Contact: Gabrielle Graves 

Ann Arbor, Michigan, June 1, 2021–The Center for Southeast Asian Studies (CSEAS), the Center for South Asian Studies (CSAS), and the Center for Middle Eastern & North African Studies (CMENAS) at the U-M International Institute are pleased to announce the virtual Grade 6-14 teacher workshop, “Rite Smells: A Sensory Exploration of the Historic Trade of the Indian Ocean.” An exploration of significant scents from the religious traditions of Southeast Asia, India, the Middle East, and North Africa, the workshop will take place on June 25, 2021, 9:00 a.m. - 2:00 p.m. (EST). The workshop is funded by Title VI grants awarded by the U.S. Department of Education to each of these National Resource Centers at the University of Michigan-Ann Arbor (U-M) and organized by Rima Hassouneh, Community Outreach Coordinator at CMENAS and CSEAS. 

Trained “nose” and educator Michelle Krell Kydd will introduce participating educators to an interactive sensory exploration of aromatic materials related to the Indian Ocean’s historic routes of trade. All too often, educational theory and practice overlook the powerful role of the olfactory in the acquisition and retention of knowledge. In this experiential learning environment, Kydd will lead teachers in exploring a “scent flight” of eight plant-based essences from Southeast Asia, South Asia, the Middle East, and North Africa, transforming the abstract nature of smell into articulated lived experience. Teachers will learn how to integrate olfactory experiences in classroom settings with an emphasis on the relationship between spirituality and smellscape in various rites and rituals.

U-M Professor Jatin Dua will then provide an overview of the historical maritime trade of the Indian Ocean. Darin Stockdill will conclude with a discussion with participants about strategies for teaching this knowledge in classrooms.

In the current climate of pandemic-induced disembodied communication and interaction, experiencing a sensory immersion collectively renews a sense of community for educators and students. Sensory-focused teaching inclusive of smell brings concepts and ideas across disciplines to life. Rite Smells is not a panacea for the virtual pandemic classroom. It is an underutilized and effective sensory-inclusive approach for virtual and in-person classrooms that is literally under our noses.

A scent kit of infused aroma inhalers will be provided to participants for use during the workshop. Educators will also receive a classroom-ready lesson plan focused on the historical trade of incense materials and spices created by the Center for Education Design, Evaluation and Research at the U-M School of Education. Michigan educators will be eligible for State Continuing Education Clock Hours (SCECHs) from the Michigan Department of Education.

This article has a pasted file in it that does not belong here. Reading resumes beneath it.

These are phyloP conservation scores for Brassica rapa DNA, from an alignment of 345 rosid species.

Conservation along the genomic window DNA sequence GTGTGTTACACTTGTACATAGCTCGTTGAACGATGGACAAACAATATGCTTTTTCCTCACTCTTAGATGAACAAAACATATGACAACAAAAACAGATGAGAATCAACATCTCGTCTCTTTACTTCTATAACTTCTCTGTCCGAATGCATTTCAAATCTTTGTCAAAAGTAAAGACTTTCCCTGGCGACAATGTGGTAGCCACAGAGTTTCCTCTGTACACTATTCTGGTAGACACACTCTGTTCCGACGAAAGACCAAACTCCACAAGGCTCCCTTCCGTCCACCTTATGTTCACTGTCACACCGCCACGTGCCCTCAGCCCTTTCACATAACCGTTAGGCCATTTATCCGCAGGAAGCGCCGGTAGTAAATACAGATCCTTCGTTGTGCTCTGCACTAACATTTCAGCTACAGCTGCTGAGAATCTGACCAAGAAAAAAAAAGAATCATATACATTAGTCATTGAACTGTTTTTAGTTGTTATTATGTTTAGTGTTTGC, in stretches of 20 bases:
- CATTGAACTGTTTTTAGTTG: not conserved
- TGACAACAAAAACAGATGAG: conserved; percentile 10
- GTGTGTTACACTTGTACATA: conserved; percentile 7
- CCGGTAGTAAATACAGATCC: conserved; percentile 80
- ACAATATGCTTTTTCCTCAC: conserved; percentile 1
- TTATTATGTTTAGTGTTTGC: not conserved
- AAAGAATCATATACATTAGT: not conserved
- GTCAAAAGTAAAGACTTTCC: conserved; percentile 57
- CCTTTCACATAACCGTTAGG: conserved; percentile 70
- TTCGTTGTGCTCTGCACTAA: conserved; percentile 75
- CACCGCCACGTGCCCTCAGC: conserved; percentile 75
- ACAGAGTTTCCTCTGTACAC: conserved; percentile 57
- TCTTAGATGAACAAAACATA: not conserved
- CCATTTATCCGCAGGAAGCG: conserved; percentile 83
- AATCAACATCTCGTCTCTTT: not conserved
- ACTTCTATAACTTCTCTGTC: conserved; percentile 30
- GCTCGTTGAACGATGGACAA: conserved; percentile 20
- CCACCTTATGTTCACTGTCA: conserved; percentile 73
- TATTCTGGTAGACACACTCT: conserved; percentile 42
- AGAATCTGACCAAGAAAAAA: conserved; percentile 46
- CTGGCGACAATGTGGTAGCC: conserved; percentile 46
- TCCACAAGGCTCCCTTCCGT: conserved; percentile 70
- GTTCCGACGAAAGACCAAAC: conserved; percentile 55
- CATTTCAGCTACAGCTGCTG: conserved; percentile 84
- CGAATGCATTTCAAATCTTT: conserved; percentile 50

Michelle Krell Kydd is a trained “nose” in flavor and fragrance evaluation. She creates Smell & Tell and Taste & Tell programming for the Ann Arbor District Library, the University of Michigan and clients in the private sector. Michelle received a finalist award from President Mark S. Schlissel at the 2016 Staff Innovation Awards, in recognition of unique presentations incorporating the sense of smell. Kydd, a native New Yorker, received flavor and fragrance evaluation training at Givaudan and the Fashion Institute of Technology (FIT). Kydd gave a prescient TEDxUofM talk on the subject of smell loss (anosmia) in 2015.

Jatin Dua is a socio-cultural anthropologist at the University of Michigan at Ann Arbor. His research focuses on maritime piracy in the Indian Ocean and projects and processes of governance, law, and economy along the East African coast. His book, Captured at Sea: Piracy and Protection in the Indian Ocean, published by the University of California Press (2019), is a multi-sited ethnographic and archival engagement with maritime piracy and contestations over legitimate and illegitimate commerce in coastal East Africa. 

Darin Stockdill is the design coordinator at U-M’s Center for Education Design, Evaluation, and Research (CEDER). Before joining the staff of CEDER, Stockdill was the content area literacy consultant for the Oakland (Michigan) Schools for four years. His academic interests revolve around the connections between problem-based instruction and education for social justice, as well as the intersections of youth literacy practices and disciplinary literacies. He was also a classroom social studies and English teacher in Detroit for 10 years, working with both middle and high school students. 


The Center for Southeast Asian Studies (CSEAS) at the International Institute is one of the oldest centers in the U.S. devoted to the Southeast Asian region. CSEAS seeks to promote a broader and deeper understanding of Southeast Asia, its people, histories, practices, and languages. The center is committed to creating a supportive environment where scholars, educators, students and community members have the opportunity to engage in dialogue related to Southeast Asia.

The Center for South Asian Studies (CSAS) at the International Institute is committed to promoting a broad, deep, and diverse understanding of South Asia and its histories, cultures, and peoples by providing resources for faculty, students and the community to learn and disseminate knowledge about the region.

The Center for Middle Eastern & North African Studies (CMENAS) at the University of Michigan provides a venue for faculty, students, and the community to learn and share knowledge through an active lecture series and various educational and research programs, and by partnering with a host of units across campus on projects of mutual interest.